THEME: REMAINING FAITHFUL
A new heaven and a new earth . . .wars and persecutions. . . they don’t seem to go together.
What were the lectionary folks thinking?
These seemingly contradictory passages speak of endings and beginnings—the vision of what can and will be—times of trial, times of peace.
It was the best of times; it was the worst of times.
It is the contradiction we live in every day.
We are caught between despair and hope; caught between people who tell us to be realistic and our vision of a better life.
We are caught between those who believe the world is going to hell, and those who see a different life—a better life, a life that can come to be, will come to be, if we only believe the promises of God and live into them.
In the midst of a turbulent world, it can be very difficult to hold on to hope and to continue to do the right thing when so many people around us are living by the values of expediency and self-centredness. Contrary to what some preachers may say, Jesus did not promise to protect us from the pain of living in such difficult times. The Gospel reading for this Sunday makes that very clear.
But what Jesus did promise was that we would be empowered by God’s Spirit to stay faithful and to witness to the world about the way of Jesus and the life it brings.
It may feel daunting to face the call to be a witness to Christ, but this doesn’t mean that God is asking you to stand on street corners and preach. Rather, in the midst of a world of suffering, our best witness is to reject selfishness and think of others, to reject despair and continue to hope, to reject violence and work for peace, and to reject division and hatred in favour of love for those around us. These Christlike attitudes and actions do not require dramatic efforts. They are expressed in the simple routines of our daily lives.
This week we will meditate on living as people who witness, in our daily interactions and routines, to Christ’s love and hope.
It’s amazing how, in spite of their history, the people of Israel still revered the Temple so highly. It’s not that it was wrong for them to appreciate having a place to gather and to worship, but the
Temple had tended to become an object of worship in itself. When it was destroyed at the time of the exile it threw the people into despair because they believed that, with no Temple, God could no longer be available to them. It took a number of prophets to remind them that God was not confined to a building. In today’s reading, we see that the same reverence for the Temple remained in the hearts of God’s people. How shocking it must have sounded for the disciples when Jesus spoke so confidently and easily about the coming destruction of this grand edifice. Jesus’ words were fulfilled in the war of 66 – 70 AD, when the Romans sacked Jerusalem and destroyed the Temple.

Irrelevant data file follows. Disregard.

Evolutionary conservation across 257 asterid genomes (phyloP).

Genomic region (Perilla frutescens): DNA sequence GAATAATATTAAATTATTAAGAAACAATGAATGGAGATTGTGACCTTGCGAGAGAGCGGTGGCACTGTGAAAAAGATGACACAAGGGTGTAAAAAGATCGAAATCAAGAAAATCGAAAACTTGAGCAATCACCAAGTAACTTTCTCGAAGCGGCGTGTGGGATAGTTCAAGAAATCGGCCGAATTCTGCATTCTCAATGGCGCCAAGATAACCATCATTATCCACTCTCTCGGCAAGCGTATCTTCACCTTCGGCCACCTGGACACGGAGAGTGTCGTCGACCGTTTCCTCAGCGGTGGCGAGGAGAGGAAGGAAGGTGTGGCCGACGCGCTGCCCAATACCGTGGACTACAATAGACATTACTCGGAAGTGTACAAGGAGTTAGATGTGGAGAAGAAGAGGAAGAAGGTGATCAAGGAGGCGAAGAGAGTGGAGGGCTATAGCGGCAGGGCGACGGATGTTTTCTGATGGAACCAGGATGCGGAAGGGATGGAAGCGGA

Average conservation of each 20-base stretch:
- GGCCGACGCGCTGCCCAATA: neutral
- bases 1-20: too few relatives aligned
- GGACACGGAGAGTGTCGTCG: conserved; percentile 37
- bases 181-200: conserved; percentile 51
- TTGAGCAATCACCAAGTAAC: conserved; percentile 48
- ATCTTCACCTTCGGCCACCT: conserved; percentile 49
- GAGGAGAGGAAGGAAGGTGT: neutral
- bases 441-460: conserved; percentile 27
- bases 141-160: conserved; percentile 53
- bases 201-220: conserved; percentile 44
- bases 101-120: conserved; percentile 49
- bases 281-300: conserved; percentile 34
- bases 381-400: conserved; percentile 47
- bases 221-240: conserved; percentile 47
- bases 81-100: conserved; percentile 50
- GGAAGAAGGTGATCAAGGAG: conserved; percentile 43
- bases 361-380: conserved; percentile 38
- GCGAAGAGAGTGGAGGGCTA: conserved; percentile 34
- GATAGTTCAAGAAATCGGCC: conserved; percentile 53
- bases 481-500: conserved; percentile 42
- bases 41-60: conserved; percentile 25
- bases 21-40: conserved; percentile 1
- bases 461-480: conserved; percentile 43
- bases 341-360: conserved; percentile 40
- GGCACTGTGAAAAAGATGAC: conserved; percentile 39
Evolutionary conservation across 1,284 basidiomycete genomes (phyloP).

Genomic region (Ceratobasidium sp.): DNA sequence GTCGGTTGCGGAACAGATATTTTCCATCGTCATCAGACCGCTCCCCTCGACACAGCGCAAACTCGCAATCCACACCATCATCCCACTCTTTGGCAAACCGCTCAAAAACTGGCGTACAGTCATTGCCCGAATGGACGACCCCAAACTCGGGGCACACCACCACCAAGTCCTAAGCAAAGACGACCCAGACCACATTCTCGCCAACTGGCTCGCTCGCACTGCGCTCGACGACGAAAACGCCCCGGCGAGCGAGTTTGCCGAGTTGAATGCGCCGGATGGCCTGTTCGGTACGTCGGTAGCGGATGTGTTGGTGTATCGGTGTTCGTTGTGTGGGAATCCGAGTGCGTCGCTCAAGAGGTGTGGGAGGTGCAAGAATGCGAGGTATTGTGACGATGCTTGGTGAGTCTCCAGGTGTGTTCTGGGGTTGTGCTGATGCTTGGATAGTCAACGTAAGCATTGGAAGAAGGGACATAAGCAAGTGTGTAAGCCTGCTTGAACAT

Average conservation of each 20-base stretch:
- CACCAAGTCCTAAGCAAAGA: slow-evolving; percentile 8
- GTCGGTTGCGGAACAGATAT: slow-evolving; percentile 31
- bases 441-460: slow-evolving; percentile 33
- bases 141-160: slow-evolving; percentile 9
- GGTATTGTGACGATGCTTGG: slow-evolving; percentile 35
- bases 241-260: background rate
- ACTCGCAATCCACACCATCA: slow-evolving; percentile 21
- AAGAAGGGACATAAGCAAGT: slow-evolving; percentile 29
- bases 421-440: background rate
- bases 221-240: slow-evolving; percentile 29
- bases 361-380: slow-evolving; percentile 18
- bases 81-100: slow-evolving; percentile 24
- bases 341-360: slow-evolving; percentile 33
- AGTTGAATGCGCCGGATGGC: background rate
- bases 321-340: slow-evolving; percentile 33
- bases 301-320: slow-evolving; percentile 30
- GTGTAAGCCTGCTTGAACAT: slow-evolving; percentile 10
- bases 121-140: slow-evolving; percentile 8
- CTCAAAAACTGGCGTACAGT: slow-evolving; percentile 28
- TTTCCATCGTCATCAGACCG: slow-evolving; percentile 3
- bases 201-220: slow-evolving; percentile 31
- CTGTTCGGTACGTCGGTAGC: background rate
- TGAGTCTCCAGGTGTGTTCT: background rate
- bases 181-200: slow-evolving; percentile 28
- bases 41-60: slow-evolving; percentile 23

When Jesus spoke about these terrible events, he offered his followers no promise of escape or protection. Rather, he called them to remain faithful and to witness to God’s grace and love through the turmoil. Persecution was to be seen as an opportunity to share faith, and betrayal was a chance to show the power of God by remaining faithful and loving throughout.
It’s important for us to remember this call of Jesus as we face trials today. Few of us will be threatened with death for our faith, but we will be tempted to respond to the taunts and betrayals of friends and opponents with anger and vengeance. But the way of Christ calls us to respond, even to our antagonists, with grace and love. How can you do this today?
Do: One of the best ways to express love to others – especially those who oppose or persecute us – is to speak words of blessing (benedictions) over them. When people see that we won’t play their antagonistic game, it often softens their hearts and stirs an interest in the way of Jesus. Try to speak blessing over everyone you encounter today.